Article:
By Monique Martin

Writing time travel takes someone who loves history, but can embrace fantasy. It’s reality-adjacent. It also helps if you were dropped on your head as a small child because you have to be crazy to want to do it. Of course, all writers have a certain baseline of crazy, but I think time travel writers have an added masochistic streak.

Like their cousins, the historical fiction writer (I’m parsing out non-fiction, because they’re a completely different kind of crazy, amiright?), the time travel writer has to love history and research. Love it so much you might actually own vintage pantaloons or civil war bandages. Love it so much last Halloween you went as Haile Selassie. Love it so much that if you ever met Thomas Alva Edison, you might sock him on the nose.

You have to love it because you’ll spend the next few months (or years if you’re truly crazy) researching what the price of cotton was in 1852 Natchez (approximately $0.14/pound), or if someone would be drinking tomato juice in 1906 (sorry, no). You’ll probably watch videos of people putting on period underwear, start calling your friends dollface or have Cook’s luggage labels on your laptop case.

Happily, I’m one of those loony people. I stay up late worrying about anachronisms. I love knowing all of that stuff. I love knowing what people wore, the slang, modes of travel, politics, weapons, food, currency, pop culture, and all of the rest of it.

I’ve found a few research tools that have helped bolster the verisimilitude of my books. I know there are oodles and kaboodles of tools, and an endless of non-fiction books to choose from, but these are a few of my go-tos:

  • Mail Order Catalogues – It’s not always possible to find them, even repros, but if you can, nothing beats a good Sears & Roebuck for great period detail.
  • Diaries & Letters – What could be better than reading about people from a specific period in their own words?
  • Travel Guides – I recently came across a 1910 Baedeker’s guide for my current book and it’s gold, I tell you, gold!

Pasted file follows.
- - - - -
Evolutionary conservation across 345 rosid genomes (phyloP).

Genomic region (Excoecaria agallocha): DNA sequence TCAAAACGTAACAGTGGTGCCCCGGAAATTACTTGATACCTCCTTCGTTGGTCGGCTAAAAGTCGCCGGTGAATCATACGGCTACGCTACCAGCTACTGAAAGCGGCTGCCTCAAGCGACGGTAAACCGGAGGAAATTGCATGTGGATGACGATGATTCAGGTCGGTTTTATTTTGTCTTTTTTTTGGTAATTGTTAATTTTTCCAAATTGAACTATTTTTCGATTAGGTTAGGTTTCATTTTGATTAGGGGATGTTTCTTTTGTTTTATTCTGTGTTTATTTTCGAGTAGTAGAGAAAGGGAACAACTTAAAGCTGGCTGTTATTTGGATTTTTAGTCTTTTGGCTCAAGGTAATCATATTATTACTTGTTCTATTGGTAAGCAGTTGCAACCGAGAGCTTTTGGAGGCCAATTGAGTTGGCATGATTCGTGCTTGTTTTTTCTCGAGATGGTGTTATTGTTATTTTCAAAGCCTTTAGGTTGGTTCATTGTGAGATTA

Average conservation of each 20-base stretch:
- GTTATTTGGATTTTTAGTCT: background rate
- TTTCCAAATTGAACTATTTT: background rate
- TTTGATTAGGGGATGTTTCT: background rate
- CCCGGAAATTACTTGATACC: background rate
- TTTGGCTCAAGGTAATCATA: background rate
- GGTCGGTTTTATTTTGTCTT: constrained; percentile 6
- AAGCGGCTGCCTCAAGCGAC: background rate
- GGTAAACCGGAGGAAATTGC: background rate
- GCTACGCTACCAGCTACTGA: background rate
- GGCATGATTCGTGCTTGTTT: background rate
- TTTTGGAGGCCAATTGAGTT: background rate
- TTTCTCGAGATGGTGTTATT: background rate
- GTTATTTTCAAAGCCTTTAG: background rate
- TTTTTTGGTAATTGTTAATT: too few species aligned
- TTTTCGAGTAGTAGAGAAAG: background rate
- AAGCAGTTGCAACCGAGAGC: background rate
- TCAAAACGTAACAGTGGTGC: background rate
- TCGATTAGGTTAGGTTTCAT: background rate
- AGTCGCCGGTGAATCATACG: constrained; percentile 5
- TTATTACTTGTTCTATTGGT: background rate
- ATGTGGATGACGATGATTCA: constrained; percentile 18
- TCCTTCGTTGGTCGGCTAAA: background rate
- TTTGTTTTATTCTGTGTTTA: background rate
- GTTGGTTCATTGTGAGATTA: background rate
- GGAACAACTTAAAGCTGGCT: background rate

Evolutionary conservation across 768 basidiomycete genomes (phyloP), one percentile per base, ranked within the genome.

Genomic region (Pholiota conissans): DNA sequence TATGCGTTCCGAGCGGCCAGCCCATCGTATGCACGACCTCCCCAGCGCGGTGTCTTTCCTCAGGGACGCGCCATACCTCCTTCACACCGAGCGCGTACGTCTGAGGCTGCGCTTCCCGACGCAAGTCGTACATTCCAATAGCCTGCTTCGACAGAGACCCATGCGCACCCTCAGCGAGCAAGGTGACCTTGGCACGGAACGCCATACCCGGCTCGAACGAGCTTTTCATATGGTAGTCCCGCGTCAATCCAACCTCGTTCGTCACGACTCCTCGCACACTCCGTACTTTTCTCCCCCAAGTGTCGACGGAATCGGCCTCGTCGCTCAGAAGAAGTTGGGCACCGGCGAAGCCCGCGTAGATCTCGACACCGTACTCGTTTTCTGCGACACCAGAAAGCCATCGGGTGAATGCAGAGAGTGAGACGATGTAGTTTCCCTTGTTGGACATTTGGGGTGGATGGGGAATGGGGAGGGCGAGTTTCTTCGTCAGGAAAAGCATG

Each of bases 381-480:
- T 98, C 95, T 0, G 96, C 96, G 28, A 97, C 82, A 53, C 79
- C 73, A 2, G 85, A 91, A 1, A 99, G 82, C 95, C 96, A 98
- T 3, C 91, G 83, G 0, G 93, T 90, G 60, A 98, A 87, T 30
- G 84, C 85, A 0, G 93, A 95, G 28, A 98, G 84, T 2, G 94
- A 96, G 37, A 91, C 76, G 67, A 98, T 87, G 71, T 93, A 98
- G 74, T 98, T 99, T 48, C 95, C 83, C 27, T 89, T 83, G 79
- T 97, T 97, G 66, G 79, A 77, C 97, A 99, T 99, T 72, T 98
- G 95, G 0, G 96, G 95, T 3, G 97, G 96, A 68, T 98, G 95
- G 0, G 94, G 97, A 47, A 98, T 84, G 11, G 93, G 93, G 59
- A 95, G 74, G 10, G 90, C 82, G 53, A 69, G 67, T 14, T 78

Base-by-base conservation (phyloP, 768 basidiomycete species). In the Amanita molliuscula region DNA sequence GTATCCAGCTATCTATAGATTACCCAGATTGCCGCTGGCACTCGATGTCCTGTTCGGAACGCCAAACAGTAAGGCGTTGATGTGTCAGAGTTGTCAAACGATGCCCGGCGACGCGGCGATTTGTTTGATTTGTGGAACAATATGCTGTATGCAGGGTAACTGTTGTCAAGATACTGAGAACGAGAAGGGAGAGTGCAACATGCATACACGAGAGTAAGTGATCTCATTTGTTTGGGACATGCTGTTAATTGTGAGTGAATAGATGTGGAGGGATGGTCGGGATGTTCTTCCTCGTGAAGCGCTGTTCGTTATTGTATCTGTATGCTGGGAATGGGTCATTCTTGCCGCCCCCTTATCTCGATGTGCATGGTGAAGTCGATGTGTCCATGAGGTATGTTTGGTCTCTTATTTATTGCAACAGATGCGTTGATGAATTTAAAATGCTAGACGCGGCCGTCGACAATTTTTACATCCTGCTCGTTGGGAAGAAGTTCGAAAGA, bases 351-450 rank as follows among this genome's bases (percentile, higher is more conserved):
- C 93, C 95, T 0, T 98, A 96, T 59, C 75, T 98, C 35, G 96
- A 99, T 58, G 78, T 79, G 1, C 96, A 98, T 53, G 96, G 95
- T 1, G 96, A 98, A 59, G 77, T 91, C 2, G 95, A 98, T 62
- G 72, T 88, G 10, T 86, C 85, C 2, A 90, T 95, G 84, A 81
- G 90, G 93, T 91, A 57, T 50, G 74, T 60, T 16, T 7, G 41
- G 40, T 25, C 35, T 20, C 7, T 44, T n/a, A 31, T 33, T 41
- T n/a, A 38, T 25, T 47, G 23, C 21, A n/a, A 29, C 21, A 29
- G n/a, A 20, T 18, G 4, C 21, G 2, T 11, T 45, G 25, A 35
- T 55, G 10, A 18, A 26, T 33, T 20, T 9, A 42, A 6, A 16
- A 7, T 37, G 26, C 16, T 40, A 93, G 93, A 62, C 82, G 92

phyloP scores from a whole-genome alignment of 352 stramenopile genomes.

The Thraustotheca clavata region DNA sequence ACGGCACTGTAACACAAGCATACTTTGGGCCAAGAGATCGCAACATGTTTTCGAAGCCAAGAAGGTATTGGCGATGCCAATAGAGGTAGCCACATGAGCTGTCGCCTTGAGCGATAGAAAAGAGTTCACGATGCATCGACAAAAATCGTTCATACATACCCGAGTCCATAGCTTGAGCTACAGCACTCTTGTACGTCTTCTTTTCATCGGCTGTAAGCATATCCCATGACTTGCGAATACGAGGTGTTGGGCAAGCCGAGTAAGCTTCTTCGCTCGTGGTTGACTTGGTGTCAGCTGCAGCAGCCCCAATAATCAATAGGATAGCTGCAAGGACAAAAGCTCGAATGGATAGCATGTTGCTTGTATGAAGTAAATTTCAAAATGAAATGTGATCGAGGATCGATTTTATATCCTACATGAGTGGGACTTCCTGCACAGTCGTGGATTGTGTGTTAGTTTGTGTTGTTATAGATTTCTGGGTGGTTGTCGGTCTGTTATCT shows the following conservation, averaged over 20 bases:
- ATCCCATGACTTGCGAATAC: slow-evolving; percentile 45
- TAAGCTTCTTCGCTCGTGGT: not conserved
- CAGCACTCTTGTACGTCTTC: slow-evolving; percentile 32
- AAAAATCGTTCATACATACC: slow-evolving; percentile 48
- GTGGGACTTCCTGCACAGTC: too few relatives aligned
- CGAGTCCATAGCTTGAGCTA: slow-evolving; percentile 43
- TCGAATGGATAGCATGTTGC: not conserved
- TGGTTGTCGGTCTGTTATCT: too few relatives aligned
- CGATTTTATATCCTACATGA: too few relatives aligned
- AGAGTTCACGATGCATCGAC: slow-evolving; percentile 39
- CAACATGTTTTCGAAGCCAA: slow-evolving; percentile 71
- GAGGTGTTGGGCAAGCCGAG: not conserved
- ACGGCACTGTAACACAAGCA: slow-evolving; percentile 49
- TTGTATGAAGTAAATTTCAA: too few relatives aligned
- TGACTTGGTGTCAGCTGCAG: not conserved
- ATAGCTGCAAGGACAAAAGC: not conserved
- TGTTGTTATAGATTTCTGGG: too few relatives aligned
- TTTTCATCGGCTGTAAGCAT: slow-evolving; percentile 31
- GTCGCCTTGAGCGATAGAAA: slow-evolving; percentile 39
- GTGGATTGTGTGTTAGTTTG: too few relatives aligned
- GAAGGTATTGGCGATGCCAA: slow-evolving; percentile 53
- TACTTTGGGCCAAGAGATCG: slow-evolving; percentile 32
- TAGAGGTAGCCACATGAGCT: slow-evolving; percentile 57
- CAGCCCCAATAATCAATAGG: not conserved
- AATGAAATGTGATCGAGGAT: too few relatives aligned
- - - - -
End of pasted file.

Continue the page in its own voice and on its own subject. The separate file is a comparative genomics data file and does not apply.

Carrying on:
• YouTube & Google Maps Street View – From how to properly load and fire a musket to how to make mead, YouTube is a fantastic resource. Google street view, isn’t always ideal, but if you can’t afford a trip to Paris, you can still walk the streets with this tool.

For the time travel writer though, the crazy doesn’t end with historical detail so accurate that it brings a tear to your eyes. You have to deal with the word that makes every time travel writer shudder — paradox. Pro Tip: Keep a bottle of Excedrin handy. Time travel headaches are the worst.

Obviously, at some point you and your readers have to simply accept certain things, like it’s possible to travel in time. But there are tons of decisions still to be made. Do you keep the timeline unchangeable? If you change it, does all of time change or just a soupçon? Is there a butterfly effect where every change matters or are you going all Sliders (remember that TV show?) where your protagonists are visiting the past/future of a parallel Earth so changes to the timeline don’t matter to them?

The only advice I can give, or follow, on this front is, make your rules and be consistent. No one likes retroactive continuity (known by most film and comicbook geeks as retcon) where past events are re-purposed/changed solely to serve a current plot need. I’m looking at you, George Lucas. All right, that wasn’t a time travel retcon, but I’m still bitter.

Those are just some of the challenges facing a time travel writer. It’s hard. Heck, all writing is hard, but it’s exciting. I love it. I also secretly think Doctor Who might be real, so take all of this with a grain of salt.

Of course, every genre has its challenges. What’s the most challenging part of yours?


About the Author

Monique_Martin_AMonique Martin is the author of the Out of Time Series–a mixture of romance, suspense, and a dash of the paranormal. Professor Simon Cross and his assistant Elizabeth West discover a time travel device and the mysterious Council for Temporal Studies. Their adventures back in time — from 1929 NYC to 1852 Natchez, MI — test them and their growing relationship in ways they never could have imagined. With their very lives at risk, they race to solve mysteries in time where the stakes were never higher.


Check out her books here.

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